I usually like Erica Jong and enter this book expecting the same, especially since I had just come back from a trip to northern Italy and had the luck to be able to spend two whole days in Venice. I figured even if I didn't care for the book, I would enjoy the added insight into Venice. Uh, no.

I think I was mostly frustrated by the tremendous amount of new vocabulary (or rather old, obscure vocabulary). I like to keep track of new words, but I like them to be ones I might have a chance of using
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Eliana
Apr 04, 2014 Eliana added it
Beautifully gifted artist writer with a wry yet good humored, worldview and a penchant for adventure!
Lauren
Las primeras páginas del libro comienzan a mezclar la visita de una gran actriz de cine en el festival de Venecia con desvaríos de su vida. Más adelante y mediante la intervención de una anciana y un anillo que ésta le regala, viajará en el tiempo hasta la época de William Shakespeare y conocerá a éste. Ella será la Jessica del Mercader de Venecia, una judía de la que Shakespeare se enamora locamente a pesar de ser padre de familia. La historia estaría bien si la protagonista no se repitiera con ...more
Julie
This was my first Erica Jong book. I enjoyed it, although the untranslated Italian words were a tiny bit annoying. I'm not sure why she's considered so sexually controversial, although maybe Fear of Flying is more intense. Or maybe I've just read too many smutty romance novels.

I'd put this at 3 stars for writing style and initial impression, but the whole parallel Shakespeare universe thing bumps it up to 4 stars for me. Plus, there's probably some deep meaning in there somewhere that will occu
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Karmen
A woman prepares to perform one of Shakespeare's plays is transported to the time & place it takes place (Merchant of Venice).

But it's not a dream of symptoms of delirium. When she returns to the present she returns with the child she shielded from Christian people who sought his death. The baby was Jewish & Christian. Neither side accepted him although the Jews meant him no direct harm. She awoke with the child and memories of Shakespeare, who was journeying with friend, patron, and lov
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KathyK
This was the worst piece of dreck I've ever attempted to read in my entire life. Half way through the book there was still no solid plot and the same thing was going on as in the first chapter. I had to drag myself to pick up the book multiple evenings in a row. I finally gave up on it.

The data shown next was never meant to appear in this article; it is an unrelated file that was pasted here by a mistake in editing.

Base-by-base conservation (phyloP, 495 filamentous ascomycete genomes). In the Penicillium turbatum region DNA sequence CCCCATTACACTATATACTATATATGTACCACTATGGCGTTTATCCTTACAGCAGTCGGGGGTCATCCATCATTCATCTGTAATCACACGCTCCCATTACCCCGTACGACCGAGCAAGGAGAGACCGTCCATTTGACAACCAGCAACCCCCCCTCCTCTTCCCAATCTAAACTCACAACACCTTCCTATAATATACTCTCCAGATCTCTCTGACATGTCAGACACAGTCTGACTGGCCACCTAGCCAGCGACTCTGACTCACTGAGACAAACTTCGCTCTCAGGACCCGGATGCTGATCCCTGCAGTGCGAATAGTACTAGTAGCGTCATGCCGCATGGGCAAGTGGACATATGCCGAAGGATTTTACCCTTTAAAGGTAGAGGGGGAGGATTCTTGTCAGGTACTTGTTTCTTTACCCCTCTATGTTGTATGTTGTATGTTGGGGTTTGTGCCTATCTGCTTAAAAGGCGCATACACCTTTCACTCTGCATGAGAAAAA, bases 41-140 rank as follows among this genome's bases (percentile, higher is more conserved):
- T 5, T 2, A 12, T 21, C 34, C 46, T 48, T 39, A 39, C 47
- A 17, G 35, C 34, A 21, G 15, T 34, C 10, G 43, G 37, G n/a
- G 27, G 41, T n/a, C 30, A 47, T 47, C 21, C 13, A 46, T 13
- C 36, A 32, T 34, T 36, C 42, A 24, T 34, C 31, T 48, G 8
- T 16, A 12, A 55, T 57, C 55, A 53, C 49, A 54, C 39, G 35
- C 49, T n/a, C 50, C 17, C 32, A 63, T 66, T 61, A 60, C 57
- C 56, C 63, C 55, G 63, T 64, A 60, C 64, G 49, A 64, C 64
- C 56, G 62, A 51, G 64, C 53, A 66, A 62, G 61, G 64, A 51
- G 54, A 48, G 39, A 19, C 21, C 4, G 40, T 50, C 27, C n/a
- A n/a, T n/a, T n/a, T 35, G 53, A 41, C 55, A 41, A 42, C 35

If I could give this book a minus 5 stars I would do so. Total garbage!!! Don't waste your time.
Daryl
Intriguing novel involving Shakespeare and time-travel, with the unforgettable admonition, from a female to a male, that "You are much closer to any man on earth, than to the woman you love."--or something to that effect. Anyway, I gained an instant respect for Erica and to any man mature enough to heed her message.
Suzy
May 20, 2013 Suzy added it
So much fun to read, especially if you love Shakespeare and/or Venice, as Jong plainly does.
A highly personal account of a literary woman's lust for life, including, of course, motherhood!
Vikas Datta
Quite interesting - the disruption of the film-maker's press conference is pure bedlam...
Rebekka Steg
Serenissima by Erica Jong is essentially a declaration of love to Shakespeare. The language is poetic and very beautiful, but the book, in my opinion, seems to drag on a bit.
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Chevelle
Maybe I'm a bit of a literature Neanderthal, but I actually needed a dictionary on hand to look up some of the words she uses. Fun read!
Tammy
REALLY didn't like this book. Only one I had to read for second half of vacation - mistake!
Sheena
Always attracted to Venice but really didn't like it when I read it according to the old notebook
Maria Smalsky
Maria Smalsky marked it as to-read
Apr 27, 2015
Mahreen Khan
Mahreen Khan marked it as to-read
Apr 24, 2015
Karen
Karen is currently reading it
Apr 16, 2015
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Erica Jong—novelist, poet, and essayist—has consistently used her craft to help provide women with a powerful and rational voice in forging a feminist consciousness. She has published 21 books, including eight novels, six volumes of poetry, six books of non-fiction and numerous articles in magazines and newspapers such as the New York Times, the Sunday Times of London, Elle, Vogue, and the New Yor ...more